So in the end, I play the devil’s advocate and question how much all this is spilled milk –or should I say beer. If consumers keep drinking Heineken and are okay with it, then let them be. If a new brewery decides to bottle their beer in clear or green glass, they have probably calculated the risk factors and adapted their recipe accordingly with whatever measure needed so give them the benefit of the doubt and try their beer. Also, in today’s consumerism, when one looks at the shelf space, transit, packaging, warehousing and home storage of beers, one needs to wonder how much beer really gets exposed to sunlight. Quite frankly, beer is almost always in boxes, refrigerated, jammed in a cooler, a trailer, the trunk of a car, a closet… you name it. Very few of us put beer directly in sunlight and if the bar you go to doesn’t care to protect their beer from sunlight, then drink elsewhere. There is always somebody, somewhere eager to share a skunked beer story, but the fact is, clear glass isn’t a reason not to try a new beer or not consider bottling it in clear glass if, you’re a producer.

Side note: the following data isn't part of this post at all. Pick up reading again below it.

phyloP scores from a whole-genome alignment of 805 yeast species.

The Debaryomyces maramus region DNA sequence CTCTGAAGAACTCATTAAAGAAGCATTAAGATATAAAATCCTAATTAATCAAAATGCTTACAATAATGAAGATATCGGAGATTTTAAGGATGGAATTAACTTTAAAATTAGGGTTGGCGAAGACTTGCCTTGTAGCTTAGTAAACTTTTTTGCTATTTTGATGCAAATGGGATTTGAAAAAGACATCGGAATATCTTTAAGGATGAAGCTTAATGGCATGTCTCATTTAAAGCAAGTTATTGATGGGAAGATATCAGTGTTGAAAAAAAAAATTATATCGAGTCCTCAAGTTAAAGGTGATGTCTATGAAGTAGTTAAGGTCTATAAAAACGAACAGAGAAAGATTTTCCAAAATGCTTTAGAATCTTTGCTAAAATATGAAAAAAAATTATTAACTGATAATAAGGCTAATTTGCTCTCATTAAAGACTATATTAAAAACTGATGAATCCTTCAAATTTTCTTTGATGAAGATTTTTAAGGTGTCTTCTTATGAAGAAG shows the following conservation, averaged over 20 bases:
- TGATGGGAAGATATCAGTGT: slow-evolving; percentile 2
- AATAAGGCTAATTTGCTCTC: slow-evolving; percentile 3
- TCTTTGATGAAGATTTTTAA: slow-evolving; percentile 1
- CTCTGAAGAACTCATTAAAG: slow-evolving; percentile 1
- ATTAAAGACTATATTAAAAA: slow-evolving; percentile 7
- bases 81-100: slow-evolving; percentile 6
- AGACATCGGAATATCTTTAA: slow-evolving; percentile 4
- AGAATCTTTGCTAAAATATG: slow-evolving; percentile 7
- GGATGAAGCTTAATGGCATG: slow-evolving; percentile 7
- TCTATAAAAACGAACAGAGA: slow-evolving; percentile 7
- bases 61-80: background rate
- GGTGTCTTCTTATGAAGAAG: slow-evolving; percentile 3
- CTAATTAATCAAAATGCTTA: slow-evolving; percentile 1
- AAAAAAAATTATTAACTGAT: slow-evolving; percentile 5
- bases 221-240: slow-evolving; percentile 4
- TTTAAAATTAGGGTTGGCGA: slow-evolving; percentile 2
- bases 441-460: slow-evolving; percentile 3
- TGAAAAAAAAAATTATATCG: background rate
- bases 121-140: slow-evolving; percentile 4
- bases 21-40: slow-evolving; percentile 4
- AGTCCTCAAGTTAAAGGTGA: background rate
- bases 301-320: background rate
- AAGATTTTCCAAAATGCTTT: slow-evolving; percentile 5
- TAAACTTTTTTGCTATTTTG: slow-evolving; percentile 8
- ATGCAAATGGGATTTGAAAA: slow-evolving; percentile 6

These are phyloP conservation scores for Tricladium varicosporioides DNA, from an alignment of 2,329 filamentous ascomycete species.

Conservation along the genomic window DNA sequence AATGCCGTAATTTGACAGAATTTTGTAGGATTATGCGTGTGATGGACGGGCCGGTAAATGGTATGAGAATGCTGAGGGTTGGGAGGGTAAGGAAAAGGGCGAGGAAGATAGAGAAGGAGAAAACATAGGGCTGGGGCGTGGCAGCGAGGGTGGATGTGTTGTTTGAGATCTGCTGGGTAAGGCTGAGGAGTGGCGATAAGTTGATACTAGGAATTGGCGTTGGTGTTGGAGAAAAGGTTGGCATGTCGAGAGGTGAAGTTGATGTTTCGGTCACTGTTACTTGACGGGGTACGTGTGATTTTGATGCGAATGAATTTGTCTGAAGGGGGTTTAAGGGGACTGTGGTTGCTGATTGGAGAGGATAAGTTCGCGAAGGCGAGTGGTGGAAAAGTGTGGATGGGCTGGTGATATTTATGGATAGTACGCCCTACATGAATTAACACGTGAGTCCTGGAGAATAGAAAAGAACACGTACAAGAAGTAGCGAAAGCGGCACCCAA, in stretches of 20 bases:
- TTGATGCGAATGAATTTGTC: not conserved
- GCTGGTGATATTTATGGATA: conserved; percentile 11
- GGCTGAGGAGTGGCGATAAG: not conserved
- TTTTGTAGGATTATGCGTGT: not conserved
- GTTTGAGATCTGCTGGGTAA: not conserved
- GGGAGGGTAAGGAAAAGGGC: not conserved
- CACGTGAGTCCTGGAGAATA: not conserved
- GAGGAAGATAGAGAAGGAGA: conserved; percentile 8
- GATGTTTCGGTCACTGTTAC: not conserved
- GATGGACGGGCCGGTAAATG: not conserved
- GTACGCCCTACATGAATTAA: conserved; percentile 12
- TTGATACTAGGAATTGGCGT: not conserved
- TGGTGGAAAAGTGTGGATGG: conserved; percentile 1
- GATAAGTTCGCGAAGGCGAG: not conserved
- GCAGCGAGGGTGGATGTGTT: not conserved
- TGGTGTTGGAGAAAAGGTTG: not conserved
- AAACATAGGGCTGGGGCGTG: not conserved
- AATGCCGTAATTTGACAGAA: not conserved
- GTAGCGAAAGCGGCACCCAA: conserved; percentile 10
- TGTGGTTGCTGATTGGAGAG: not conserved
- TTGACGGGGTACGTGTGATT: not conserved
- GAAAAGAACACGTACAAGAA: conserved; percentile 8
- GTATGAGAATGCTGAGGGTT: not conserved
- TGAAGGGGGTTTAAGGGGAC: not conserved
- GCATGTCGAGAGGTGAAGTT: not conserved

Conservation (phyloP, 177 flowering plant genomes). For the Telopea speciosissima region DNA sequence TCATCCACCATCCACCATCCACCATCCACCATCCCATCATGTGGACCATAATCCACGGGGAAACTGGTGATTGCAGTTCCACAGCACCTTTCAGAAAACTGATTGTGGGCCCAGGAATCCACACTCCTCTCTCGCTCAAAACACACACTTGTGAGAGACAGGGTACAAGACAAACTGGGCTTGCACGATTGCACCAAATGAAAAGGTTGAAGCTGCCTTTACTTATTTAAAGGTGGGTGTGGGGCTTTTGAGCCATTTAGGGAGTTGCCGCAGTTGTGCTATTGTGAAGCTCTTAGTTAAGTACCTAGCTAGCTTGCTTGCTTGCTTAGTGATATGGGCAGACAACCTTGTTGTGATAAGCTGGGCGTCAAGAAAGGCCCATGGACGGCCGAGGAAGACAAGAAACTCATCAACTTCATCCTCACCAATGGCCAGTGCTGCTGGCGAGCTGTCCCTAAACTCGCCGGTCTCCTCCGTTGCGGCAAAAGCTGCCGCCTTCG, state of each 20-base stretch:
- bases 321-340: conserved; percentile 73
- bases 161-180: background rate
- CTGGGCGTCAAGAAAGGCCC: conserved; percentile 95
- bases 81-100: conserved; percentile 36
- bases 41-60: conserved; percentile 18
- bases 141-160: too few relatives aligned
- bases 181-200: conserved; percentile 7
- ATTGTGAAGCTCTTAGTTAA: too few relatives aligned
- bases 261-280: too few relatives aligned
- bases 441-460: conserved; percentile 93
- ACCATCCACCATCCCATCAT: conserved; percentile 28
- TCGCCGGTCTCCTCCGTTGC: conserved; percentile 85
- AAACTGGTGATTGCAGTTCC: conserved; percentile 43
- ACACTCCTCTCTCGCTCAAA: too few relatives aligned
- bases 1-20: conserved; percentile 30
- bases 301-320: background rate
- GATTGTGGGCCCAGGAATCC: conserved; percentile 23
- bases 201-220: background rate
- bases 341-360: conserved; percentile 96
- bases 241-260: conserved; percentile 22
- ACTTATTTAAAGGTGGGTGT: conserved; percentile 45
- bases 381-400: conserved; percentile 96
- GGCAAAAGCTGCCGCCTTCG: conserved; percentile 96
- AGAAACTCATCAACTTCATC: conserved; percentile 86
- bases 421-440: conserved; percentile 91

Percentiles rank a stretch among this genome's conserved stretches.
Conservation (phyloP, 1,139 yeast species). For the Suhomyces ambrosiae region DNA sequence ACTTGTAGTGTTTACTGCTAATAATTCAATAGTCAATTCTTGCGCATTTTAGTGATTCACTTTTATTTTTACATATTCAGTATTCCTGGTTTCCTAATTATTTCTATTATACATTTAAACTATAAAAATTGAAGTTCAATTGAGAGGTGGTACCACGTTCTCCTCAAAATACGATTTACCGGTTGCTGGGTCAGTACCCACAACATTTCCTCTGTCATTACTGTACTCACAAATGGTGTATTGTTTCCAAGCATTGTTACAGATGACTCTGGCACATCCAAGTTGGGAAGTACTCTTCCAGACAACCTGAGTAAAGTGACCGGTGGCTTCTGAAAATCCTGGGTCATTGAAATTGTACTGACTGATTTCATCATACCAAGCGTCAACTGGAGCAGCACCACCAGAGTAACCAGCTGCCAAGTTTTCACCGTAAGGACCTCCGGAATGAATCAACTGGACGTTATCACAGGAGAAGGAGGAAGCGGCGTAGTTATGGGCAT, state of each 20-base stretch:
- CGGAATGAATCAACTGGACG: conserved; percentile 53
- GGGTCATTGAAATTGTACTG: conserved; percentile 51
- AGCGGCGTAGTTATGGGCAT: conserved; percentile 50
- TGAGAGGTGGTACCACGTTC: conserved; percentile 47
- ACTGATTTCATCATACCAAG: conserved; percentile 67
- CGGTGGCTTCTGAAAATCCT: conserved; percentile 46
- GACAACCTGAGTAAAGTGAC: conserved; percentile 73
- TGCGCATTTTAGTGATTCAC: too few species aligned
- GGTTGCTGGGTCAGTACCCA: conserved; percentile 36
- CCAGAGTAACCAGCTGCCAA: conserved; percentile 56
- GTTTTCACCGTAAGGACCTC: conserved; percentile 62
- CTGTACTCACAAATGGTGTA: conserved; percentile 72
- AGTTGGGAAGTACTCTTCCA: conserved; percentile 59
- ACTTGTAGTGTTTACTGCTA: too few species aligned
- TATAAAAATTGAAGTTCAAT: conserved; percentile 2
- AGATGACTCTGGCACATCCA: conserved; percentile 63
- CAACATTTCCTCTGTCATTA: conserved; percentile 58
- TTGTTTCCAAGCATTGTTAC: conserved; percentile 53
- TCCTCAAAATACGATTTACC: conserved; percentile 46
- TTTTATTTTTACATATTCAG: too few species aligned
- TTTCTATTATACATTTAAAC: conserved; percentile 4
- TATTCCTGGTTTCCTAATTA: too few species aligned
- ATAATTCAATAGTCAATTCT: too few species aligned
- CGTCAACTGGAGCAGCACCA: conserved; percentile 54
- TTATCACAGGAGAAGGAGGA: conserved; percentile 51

Plus, for all the purists out there, know that no brewery from hundreds of years ago knew the negative effects of clear glass, they bottled their beers in clay jugs and brown glass simply because, it’s all they had at the time. Eventually, when clear glass was introduced, it was more expensive therefore economics played a major role in choosing amber glass. And as for green bottles, they are nothing more than the product of a brown glass shortage in Europe, during WWII. That’s when green glass bottles became popular and to do so, they were marketed as a symbol of quality and high end goods.